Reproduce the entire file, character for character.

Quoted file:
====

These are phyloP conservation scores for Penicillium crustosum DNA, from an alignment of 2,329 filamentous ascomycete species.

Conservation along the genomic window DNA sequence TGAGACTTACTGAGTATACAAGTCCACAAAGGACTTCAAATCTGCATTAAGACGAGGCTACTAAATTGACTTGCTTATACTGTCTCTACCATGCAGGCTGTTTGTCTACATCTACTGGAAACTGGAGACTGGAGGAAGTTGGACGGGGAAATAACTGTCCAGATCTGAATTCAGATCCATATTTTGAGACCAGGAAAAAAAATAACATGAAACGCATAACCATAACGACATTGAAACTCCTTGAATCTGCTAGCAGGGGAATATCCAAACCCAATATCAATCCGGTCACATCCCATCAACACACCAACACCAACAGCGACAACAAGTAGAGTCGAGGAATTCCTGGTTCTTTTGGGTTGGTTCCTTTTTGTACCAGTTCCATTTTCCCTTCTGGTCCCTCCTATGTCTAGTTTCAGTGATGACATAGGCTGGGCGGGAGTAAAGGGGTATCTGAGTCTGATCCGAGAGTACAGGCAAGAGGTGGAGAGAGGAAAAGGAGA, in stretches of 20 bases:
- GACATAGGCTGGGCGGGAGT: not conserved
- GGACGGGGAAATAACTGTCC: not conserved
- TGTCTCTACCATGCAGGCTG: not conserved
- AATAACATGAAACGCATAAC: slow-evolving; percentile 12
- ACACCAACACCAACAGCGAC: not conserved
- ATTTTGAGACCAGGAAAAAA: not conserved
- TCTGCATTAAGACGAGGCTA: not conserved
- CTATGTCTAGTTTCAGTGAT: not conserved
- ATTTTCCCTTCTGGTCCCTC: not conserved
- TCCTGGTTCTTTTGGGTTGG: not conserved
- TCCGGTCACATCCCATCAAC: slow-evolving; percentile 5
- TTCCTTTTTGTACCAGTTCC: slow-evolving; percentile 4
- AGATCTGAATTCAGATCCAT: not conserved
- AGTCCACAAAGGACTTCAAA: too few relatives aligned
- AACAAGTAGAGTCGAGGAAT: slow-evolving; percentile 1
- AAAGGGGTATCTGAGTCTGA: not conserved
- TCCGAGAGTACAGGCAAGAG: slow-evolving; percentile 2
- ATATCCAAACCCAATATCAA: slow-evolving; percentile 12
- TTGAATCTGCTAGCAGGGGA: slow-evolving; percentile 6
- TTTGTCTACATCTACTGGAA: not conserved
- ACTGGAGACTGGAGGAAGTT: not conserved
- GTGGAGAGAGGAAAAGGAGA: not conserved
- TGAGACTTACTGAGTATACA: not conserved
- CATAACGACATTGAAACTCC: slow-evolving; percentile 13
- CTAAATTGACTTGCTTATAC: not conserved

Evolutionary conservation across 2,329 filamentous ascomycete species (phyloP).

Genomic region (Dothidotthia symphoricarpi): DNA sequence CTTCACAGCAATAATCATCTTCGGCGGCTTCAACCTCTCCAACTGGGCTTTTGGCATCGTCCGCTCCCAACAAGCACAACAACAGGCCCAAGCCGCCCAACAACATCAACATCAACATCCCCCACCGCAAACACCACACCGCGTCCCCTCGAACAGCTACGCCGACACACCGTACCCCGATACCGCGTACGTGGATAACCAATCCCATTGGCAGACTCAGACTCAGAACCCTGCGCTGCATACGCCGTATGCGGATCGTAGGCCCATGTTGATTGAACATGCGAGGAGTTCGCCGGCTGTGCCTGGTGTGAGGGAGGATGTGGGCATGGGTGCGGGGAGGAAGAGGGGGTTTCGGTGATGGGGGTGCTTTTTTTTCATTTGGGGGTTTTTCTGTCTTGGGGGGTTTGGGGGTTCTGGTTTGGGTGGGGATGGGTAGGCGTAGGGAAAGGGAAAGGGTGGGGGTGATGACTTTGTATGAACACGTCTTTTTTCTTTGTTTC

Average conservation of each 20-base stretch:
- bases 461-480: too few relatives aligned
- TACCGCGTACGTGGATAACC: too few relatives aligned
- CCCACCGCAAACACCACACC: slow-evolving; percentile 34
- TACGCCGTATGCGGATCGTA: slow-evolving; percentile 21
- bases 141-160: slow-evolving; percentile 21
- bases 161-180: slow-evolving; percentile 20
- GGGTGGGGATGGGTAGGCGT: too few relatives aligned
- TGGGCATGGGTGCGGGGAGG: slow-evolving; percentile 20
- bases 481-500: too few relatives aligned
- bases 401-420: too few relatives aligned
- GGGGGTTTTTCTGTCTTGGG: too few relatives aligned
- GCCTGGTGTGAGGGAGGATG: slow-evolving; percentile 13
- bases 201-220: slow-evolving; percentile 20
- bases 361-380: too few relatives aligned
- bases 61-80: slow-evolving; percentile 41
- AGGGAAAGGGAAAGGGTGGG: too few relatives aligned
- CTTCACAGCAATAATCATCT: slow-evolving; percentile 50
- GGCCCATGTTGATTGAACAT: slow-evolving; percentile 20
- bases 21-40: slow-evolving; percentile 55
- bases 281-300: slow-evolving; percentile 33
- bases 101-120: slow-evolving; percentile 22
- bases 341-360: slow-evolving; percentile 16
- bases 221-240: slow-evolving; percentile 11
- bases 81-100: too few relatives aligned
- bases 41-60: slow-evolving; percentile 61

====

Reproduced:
These are phyloP conservation scores for Penicillium crustosum DNA, from an alignment of 2,329 filamentous ascomycete species.

Conservation along the genomic window DNA sequence TGAGACTTACTGAGTATACAAGTCCACAAAGGACTTCAAATCTGCATTAAGACGAGGCTACTAAATTGACTTGCTTATACTGTCTCTACCATGCAGGCTGTTTGTCTACATCTACTGGAAACTGGAGACTGGAGGAAGTTGGACGGGGAAATAACTGTCCAGATCTGAATTCAGATCCATATTTTGAGACCAGGAAAAAAAATAACATGAAACGCATAACCATAACGACATTGAAACTCCTTGAATCTGCTAGCAGGGGAATATCCAAACCCAATATCAATCCGGTCACATCCCATCAACACACCAACACCAACAGCGACAACAAGTAGAGTCGAGGAATTCCTGGTTCTTTTGGGTTGGTTCCTTTTTGTACCAGTTCCATTTTCCCTTCTGGTCCCTCCTATGTCTAGTTTCAGTGATGACATAGGCTGGGCGGGAGTAAAGGGGTATCTGAGTCTGATCCGAGAGTACAGGCAAGAGGTGGAGAGAGGAAAAGGAGA, in stretches of 20 bases:
- GACATAGGCTGGGCGGGAGT: not conserved
- GGACGGGGAAATAACTGTCC: not conserved
- TGTCTCTACCATGCAGGCTG: not conserved
- AATAACATGAAACGCATAAC: slow-evolving; percentile 12
- ACACCAACACCAACAGCGAC: not conserved
- ATTTTGAGACCAGGAAAAAA: not conserved
- TCTGCATTAAGACGAGGCTA: not conserved
- CTATGTCTAGTTTCAGTGAT: not conserved
- ATTTTCCCTTCTGGTCCCTC: not conserved
- TCCTGGTTCTTTTGGGTTGG: not conserved
- TCCGGTCACATCCCATCAAC: slow-evolving; percentile 5
- TTCCTTTTTGTACCAGTTCC: slow-evolving; percentile 4
- AGATCTGAATTCAGATCCAT: not conserved
- AGTCCACAAAGGACTTCAAA: too few relatives aligned
- AACAAGTAGAGTCGAGGAAT: slow-evolving; percentile 1
- AAAGGGGTATCTGAGTCTGA: not conserved
- TCCGAGAGTACAGGCAAGAG: slow-evolving; percentile 2
- ATATCCAAACCCAATATCAA: slow-evolving; percentile 12
- TTGAATCTGCTAGCAGGGGA: slow-evolving; percentile 6
- TTTGTCTACATCTACTGGAA: not conserved
- ACTGGAGACTGGAGGAAGTT: not conserved
- GTGGAGAGAGGAAAAGGAGA: not conserved
- TGAGACTTACTGAGTATACA: not conserved
- CATAACGACATTGAAACTCC: slow-evolving; percentile 13
- CTAAATTGACTTGCTTATAC: not conserved

Evolutionary conservation across 2,329 filamentous ascomycete species (phyloP).

Genomic region (Dothidotthia symphoricarpi): DNA sequence CTTCACAGCAATAATCATCTTCGGCGGCTTCAACCTCTCCAACTGGGCTTTTGGCATCGTCCGCTCCCAACAAGCACAACAACAGGCCCAAGCCGCCCAACAACATCAACATCAACATCCCCCACCGCAAACACCACACCGCGTCCCCTCGAACAGCTACGCCGACACACCGTACCCCGATACCGCGTACGTGGATAACCAATCCCATTGGCAGACTCAGACTCAGAACCCTGCGCTGCATACGCCGTATGCGGATCGTAGGCCCATGTTGATTGAACATGCGAGGAGTTCGCCGGCTGTGCCTGGTGTGAGGGAGGATGTGGGCATGGGTGCGGGGAGGAAGAGGGGGTTTCGGTGATGGGGGTGCTTTTTTTTCATTTGGGGGTTTTTCTGTCTTGGGGGGTTTGGGGGTTCTGGTTTGGGTGGGGATGGGTAGGCGTAGGGAAAGGGAAAGGGTGGGGGTGATGACTTTGTATGAACACGTCTTTTTTCTTTGTTTC

Average conservation of each 20-base stretch:
- bases 461-480: too few relatives aligned
- TACCGCGTACGTGGATAACC: too few relatives aligned
- CCCACCGCAAACACCACACC: slow-evolving; percentile 34
- TACGCCGTATGCGGATCGTA: slow-evolving; percentile 21
- bases 141-160: slow-evolving; percentile 21
- bases 161-180: slow-evolving; percentile 20
- GGGTGGGGATGGGTAGGCGT: too few relatives aligned
- TGGGCATGGGTGCGGGGAGG: slow-evolving; percentile 20
- bases 481-500: too few relatives aligned
- bases 401-420: too few relatives aligned
- GGGGGTTTTTCTGTCTTGGG: too few relatives aligned
- GCCTGGTGTGAGGGAGGATG: slow-evolving; percentile 13
- bases 201-220: slow-evolving; percentile 20
- bases 361-380: too few relatives aligned
- bases 61-80: slow-evolving; percentile 41
- AGGGAAAGGGAAAGGGTGGG: too few relatives aligned
- CTTCACAGCAATAATCATCT: slow-evolving; percentile 50
- GGCCCATGTTGATTGAACAT: slow-evolving; percentile 20
- bases 21-40: slow-evolving; percentile 55
- bases 281-300: slow-evolving; percentile 33
- bases 101-120: slow-evolving; percentile 22
- bases 341-360: slow-evolving; percentile 16
- bases 221-240: slow-evolving; percentile 11
- bases 81-100: too few relatives aligned
- bases 41-60: slow-evolving; percentile 61